Coronavirus: TfL lays bare £4bn loss in race to secure Whitehall bailout

London’s transport system is braced to record a £4bn loss this year, underlining the urgency of the capital’s efforts to access emergency funding from the government in order to keep bus and Tube services running.

Sky News can reveal that Transport for London (TfL) has projected the massive annual deficit in its finances as it burns through roughly £600m every month during the COVID-19 crisis.

The financial headache confronting TfL – which is chaired by the London mayor, Sadiq Khan – comes as the authority enters last-ditch talks with the government about rescue funding that Whitehall sources say is likely to amount to more than £1.5bn.

The anticipated £4bn loss was disclosed for the first time in finance committee papers published on TfL’s website ahead of a crucial meeting on Tuesday.

It said it had prepared a proposed emergency budget “as an interim measure until we can propose a revised budget later in the year”.

That would involve “prioritising only what is essential for maintenance of basic services to support COVID-19 government planning and safety-related activities, ensuring our employees and contracted employees remain safe”.

In the finance committee document, TfL said the sum needed to “balance our proposed emergency budget for 2020-21 is around £3.2bn, and TfL is in ongoing discussions around how this should be funded with the Department for Transport and HM Treasury”.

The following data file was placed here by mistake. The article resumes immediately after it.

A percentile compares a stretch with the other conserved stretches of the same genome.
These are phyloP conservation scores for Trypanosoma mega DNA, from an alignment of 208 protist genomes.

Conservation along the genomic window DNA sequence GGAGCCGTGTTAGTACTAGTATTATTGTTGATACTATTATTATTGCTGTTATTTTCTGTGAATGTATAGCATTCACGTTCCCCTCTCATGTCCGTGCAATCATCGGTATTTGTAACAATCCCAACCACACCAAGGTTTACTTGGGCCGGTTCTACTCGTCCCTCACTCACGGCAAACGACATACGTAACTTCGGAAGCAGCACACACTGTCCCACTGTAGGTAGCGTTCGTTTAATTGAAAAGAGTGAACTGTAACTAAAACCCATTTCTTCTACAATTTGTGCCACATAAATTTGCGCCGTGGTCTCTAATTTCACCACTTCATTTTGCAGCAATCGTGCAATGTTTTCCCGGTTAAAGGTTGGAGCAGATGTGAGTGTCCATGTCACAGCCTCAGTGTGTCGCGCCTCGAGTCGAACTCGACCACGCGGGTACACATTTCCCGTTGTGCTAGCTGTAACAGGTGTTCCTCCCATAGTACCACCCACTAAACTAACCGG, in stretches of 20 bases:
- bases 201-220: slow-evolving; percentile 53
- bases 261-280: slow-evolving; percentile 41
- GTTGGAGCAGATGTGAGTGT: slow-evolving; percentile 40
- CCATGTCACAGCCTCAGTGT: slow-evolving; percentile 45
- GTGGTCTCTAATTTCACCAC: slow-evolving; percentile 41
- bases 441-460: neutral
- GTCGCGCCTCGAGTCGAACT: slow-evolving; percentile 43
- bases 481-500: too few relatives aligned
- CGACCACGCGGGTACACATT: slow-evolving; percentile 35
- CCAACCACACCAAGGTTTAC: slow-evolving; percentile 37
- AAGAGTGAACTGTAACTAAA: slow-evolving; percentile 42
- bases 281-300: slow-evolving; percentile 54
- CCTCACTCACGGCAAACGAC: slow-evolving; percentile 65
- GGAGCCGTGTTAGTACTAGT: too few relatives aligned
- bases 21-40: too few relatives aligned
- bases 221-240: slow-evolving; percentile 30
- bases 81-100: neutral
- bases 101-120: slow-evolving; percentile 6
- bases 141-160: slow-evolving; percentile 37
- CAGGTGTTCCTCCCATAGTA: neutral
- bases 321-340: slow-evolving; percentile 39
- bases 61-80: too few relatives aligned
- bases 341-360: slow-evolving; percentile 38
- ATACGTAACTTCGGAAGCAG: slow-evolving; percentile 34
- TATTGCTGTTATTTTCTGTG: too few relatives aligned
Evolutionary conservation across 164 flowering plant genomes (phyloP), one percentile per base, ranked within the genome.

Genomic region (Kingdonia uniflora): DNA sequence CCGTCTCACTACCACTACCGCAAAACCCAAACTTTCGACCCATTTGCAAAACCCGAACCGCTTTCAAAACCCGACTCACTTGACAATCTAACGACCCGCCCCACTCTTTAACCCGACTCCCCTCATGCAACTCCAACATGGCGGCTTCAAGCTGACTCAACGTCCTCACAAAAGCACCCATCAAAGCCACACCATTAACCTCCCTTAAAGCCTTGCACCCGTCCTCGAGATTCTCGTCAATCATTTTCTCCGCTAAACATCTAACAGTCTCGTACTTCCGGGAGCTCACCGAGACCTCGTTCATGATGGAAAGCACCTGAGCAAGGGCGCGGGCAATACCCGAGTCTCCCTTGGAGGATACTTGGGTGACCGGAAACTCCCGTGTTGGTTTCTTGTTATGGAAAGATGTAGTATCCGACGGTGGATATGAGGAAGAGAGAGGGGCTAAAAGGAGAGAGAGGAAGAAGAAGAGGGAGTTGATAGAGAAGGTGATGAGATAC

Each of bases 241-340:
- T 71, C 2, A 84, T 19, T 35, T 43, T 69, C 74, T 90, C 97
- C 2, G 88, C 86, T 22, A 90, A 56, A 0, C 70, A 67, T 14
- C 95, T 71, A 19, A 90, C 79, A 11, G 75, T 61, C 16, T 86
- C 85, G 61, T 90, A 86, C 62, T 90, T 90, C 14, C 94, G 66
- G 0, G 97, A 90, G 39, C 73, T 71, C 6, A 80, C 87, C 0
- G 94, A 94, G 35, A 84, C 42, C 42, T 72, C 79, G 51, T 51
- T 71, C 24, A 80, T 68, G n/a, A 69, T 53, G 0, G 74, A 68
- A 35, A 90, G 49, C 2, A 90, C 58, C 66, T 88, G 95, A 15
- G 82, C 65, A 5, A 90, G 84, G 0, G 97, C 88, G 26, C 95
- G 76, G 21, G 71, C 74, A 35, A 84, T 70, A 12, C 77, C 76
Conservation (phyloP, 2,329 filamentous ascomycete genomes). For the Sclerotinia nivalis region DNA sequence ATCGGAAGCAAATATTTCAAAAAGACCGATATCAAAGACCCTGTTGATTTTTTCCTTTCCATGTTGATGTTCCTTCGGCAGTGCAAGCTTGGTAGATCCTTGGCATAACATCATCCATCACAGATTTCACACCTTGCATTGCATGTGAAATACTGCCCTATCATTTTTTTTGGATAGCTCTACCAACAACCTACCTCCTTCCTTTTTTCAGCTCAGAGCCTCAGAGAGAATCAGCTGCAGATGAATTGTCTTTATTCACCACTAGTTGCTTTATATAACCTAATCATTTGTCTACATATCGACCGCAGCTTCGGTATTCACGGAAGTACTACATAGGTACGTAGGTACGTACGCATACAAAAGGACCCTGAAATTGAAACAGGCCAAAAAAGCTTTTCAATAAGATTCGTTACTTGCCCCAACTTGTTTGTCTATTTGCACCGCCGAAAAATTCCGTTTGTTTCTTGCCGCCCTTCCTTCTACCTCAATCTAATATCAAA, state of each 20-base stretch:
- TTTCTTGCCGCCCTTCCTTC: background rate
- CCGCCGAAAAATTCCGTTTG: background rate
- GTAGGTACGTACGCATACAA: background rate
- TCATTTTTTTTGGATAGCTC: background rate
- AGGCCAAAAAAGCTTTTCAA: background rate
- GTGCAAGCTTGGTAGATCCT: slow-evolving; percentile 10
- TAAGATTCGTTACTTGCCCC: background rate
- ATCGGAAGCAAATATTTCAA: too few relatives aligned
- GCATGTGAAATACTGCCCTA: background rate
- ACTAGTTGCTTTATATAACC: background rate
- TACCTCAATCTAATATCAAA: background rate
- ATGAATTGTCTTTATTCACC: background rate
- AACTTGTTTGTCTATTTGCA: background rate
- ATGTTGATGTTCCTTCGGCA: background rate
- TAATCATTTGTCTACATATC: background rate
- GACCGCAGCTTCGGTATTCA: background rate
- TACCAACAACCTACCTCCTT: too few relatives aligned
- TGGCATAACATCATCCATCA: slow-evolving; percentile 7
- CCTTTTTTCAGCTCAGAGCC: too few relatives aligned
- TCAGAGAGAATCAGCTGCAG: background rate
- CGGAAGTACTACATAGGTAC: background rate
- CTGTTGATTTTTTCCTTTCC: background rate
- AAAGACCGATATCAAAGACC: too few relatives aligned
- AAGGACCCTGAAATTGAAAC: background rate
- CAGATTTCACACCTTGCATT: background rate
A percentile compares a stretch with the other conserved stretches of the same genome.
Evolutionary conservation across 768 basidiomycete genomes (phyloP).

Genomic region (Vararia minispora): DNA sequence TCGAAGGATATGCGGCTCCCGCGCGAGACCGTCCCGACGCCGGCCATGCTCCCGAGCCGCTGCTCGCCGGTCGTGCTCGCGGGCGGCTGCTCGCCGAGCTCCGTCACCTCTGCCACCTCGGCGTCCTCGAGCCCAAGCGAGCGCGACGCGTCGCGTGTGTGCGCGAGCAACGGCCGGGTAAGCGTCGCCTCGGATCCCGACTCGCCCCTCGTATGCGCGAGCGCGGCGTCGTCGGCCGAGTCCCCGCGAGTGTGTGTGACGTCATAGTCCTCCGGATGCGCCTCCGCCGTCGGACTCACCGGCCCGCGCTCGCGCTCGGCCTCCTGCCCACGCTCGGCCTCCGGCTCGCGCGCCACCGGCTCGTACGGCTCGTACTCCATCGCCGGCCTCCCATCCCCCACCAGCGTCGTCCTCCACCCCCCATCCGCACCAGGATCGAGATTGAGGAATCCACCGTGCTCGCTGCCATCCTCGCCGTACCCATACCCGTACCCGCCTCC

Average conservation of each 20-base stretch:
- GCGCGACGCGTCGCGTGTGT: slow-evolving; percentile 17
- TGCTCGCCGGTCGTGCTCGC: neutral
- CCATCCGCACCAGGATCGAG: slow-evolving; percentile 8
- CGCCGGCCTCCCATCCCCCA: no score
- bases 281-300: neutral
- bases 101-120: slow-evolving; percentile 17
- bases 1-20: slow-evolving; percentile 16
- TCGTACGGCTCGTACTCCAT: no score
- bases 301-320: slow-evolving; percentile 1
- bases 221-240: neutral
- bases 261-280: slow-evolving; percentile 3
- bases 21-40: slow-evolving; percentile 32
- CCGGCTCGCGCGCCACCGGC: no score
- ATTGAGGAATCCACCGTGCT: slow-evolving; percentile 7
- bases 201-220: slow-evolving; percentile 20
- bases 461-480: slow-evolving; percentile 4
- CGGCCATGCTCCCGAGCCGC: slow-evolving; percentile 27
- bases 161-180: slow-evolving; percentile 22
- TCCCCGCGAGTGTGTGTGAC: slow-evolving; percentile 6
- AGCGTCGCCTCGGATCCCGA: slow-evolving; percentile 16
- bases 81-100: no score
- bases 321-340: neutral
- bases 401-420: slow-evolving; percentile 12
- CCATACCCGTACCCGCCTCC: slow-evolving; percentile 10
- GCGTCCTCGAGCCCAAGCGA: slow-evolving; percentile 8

The transport authority has put 7,000 of its staff on furlough, in order to access government money to subsidise their wages.

It has also halted 300 construction projects.

“These savings cannot, however, cover the loss from the steep decline in revenue, which for the full year is anticipated to be over £4bn,” it said.

The finance committee paper said TfL had suffered an overall income loss of around 90% because of the pandemic.

Ministers have little choice but to agree to the mayor’s bailout plea, given the extent to which London’s economy relies on its transport system functioning reliably.

The Sunday Times reported at the weekend that government funding would come with strict conditions attached, including the curtailment of projects such as the proposed extension to the Bakerloo line.

In the document released on Monday, TfL’s finance committee said it had modelled longer term revenue scenarios, adding that it had spent £6bn with suppliers in its current financial year.

“Without a stable source of income or funding during the COVID-19 pandemic our supply chain will not be able to gain adequate assurance that TfL will be able to fund their future commitments,” it said.

News of the full impact of the coronavirus pandemic’s impact on TfL’s finances comes as the network prepares for large numbers of passengers to return on a daily basis following the government’s recommendation that many workers should resume their jobs from Wednesday.

TfL asked commuters to “reimagine their journeys where possible”, including walking or cycling as alternatives to public transport.

“Even with only 5% of journeys currently being made on the Tube, there are certain times and locations where social distancing is already very difficult,” TfL said on Monday.

“The challenge in managing social distancing will become greater as, over time, more people who cannot work from home return to using the network.”

TfL declined to comment.

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